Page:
Shelf Life of Stored Food - How to Cook Really Old Beans

A question I was asked: What kind of shelf life can I expect for things like rice and beans if I package them in mylar bags with oxygen absorbers like it says on your website?

(see Long Term Food Storage Using Mylar Bags & Oxygen Absorbers)

What are the 3 things that most affect food in storage? Light, heat and air. The mylar bags and oxy absorbers take care of the light and air part, so that leaves the temperature. And a lot depends on the temperature where you store the food. If it is stored in a relatively cool place like a basement or shelter, you should expect 20 or more years on most of it.

Beans, legumes and grains like wheat will pretty much store forever if stored properly. 2000 year old wheat found in the pyramids still sprouted.


The longer dry beans are stored, the longer they may take to cook. First, sort and rinse the beans. For each cup of beans, bring 3 cups of water to boil, add the beans to the boiling water, and boil for two minutes. Next, add 3/8 teaspoon of baking soda (sodium bicarbonate) for each cup of beans, cover, and soak for 1 hour or more. More baking soda may be required for older beans. Next, drain and rinse the beans thoroughly, cover with water, bring to boil, then reduce heat and simmer 1-2 hours or until tender. Do not add salt or other ingredients until the beans have softened adequately – the salt will stop the softening process.

Now, things like rice or dairy products store for a lesser time. If you do some research you will find differing opinions on how long rice will store. But here are some good rules of thumb.

White rice stores longer than brown rice (but I eat brown rice not white rice, so I store brown). It is said that rice goes rancid after (pick one, depending on the source) 6 months, 1 year, 2 years, again with this affecting brown rice more quickly than white rice.


(This only applies if it smells rancid. If it doesn't, you don't have to bother with this.)

If you have very old rice (like I have some from 1989) and you notice a rancid smell, it is the OIL in the rice grains, not the grains themselves, that is smelling.

Just put the rice in water, bring to a boil, remove from heat and let set a couple of minutes then drain. The rancid oil part gets thrown out with that hot water. Rinse the rice, put in fresh water and cook like usual.

Dairy products supposedly have a 2-5 year shelf life. Again, if it is cool, dark and no air, it will probably go way longer than that. If I had cheese powder or milk powder packaged in a #10 can and nitrogen flushed that had been in a constant 55 degrees for a looooong time, would I just toss it? No way. I'd open it up and try it if it appeared good after opening.

I just tried (as in "ate") some raisins and figs from 1989 (brave, huh?) Always the researcher. The ones kept in the cool and dark were fine. The figs had “sugared” a little (where the sugar in the fig crystallized on the surface of the fig a bit).

I was actually surprised that the raisins looked pretty much how they looked when I put them in the bucket in 1989, but they HAD been in optimum storage conditions (which is pretty easy in Washington State).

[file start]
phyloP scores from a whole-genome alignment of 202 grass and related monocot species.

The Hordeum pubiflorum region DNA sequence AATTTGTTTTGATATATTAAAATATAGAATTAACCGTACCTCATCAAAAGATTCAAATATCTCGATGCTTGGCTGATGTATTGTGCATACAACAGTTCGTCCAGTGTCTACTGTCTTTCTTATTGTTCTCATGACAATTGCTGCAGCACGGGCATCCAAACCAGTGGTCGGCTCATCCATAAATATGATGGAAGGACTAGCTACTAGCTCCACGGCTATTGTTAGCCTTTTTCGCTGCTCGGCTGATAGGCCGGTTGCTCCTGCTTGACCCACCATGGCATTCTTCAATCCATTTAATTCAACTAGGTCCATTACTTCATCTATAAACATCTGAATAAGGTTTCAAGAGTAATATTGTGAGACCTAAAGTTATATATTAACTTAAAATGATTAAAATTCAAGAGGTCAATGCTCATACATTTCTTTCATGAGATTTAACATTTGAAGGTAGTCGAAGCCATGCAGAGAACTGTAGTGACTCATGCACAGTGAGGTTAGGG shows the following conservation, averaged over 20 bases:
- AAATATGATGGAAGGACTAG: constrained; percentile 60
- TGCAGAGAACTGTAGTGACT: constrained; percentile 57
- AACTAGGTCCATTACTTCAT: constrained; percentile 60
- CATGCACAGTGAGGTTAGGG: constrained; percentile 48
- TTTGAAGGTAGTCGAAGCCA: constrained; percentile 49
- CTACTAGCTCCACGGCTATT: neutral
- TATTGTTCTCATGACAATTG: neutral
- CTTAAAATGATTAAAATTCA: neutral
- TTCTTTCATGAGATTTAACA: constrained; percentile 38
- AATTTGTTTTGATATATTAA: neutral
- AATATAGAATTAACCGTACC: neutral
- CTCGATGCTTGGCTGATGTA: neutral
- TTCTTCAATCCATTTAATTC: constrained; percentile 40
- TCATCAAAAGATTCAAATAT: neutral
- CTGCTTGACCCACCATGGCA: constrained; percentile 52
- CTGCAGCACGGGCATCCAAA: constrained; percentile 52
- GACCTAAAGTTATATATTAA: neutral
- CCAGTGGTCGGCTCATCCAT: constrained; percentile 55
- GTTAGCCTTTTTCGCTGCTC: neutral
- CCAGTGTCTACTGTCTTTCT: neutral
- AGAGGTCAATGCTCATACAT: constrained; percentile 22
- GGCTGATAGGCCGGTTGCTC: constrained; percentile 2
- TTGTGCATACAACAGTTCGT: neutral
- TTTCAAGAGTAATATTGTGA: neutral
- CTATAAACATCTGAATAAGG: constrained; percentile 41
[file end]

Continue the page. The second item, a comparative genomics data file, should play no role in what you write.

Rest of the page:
I have also seen raisins stored in clear glass jars look pretty nasty after several years storage. But they were just in a kitchen pantry which was much warmer in the summer (we go up into the 90's and no air conditioning), and in the winter with the heat on, plus they were hit with light more often from the cupboard being opening fairly often. I’d say it was primarily the temperature that did them in, because they did the “sugar” thing to the extreme, and then continued to morph. They looked a bit too gnarly to eat.

Storage Life & Temperature
Temperature and temperature changes have the most to do with the shelf life of stored food than any other factor.  The USDA states, "Each 10°F drop in temperature doubles the storage life of the seeds." Experience has shown that this applies to foods as well.
Temperature Years
37.6 40
48.4 30
59.2 20
70.0 10
80.8 5
91.6 2.5
102.4 1.25

OGas StoveHand Driven Popcorn Popperne of my next experiments is to pop up some popcorn I stored back in 1989, then some current brand new popcorn. The 1989 popcorn LOOKS fine, and I have a dandy all stainless steel non-electric popcorn popper, so I am going to pop us up some popcorn on our Porta Chef stove (which is what I'll be using if everything goes down). I'll let you know how that comes out :-D

So NEXT week I'll talk about the rechargeable batteries in lanterns and radios and all manner of handy items that you might want to be functioning in the latter part of 2012 and into 2013. 

- Teri
Optimum Preparedness 



+2 #1 Nancy 2011-12-31 04:26
I had some beans stored in a plastic container for 7 years that I found in my storage unit. I just soaked them in water, let them sprout over the next couple days then boiled them for just over an hour.

No need to spend hours and hours boiling away all of your precious water. Just let nature do its thing. Sprout the beans for a day or so or as long as you like - up tp 4-5 days if you want a nice green veggie in addition to your beany dish.

Now I always sprout my beans before cooking. Benefits include increased nutritional value from dormant starchy bean to a living veggie delight! You can also continue sprouting beans for several days and have some nice greens to add to salads or other dishes.

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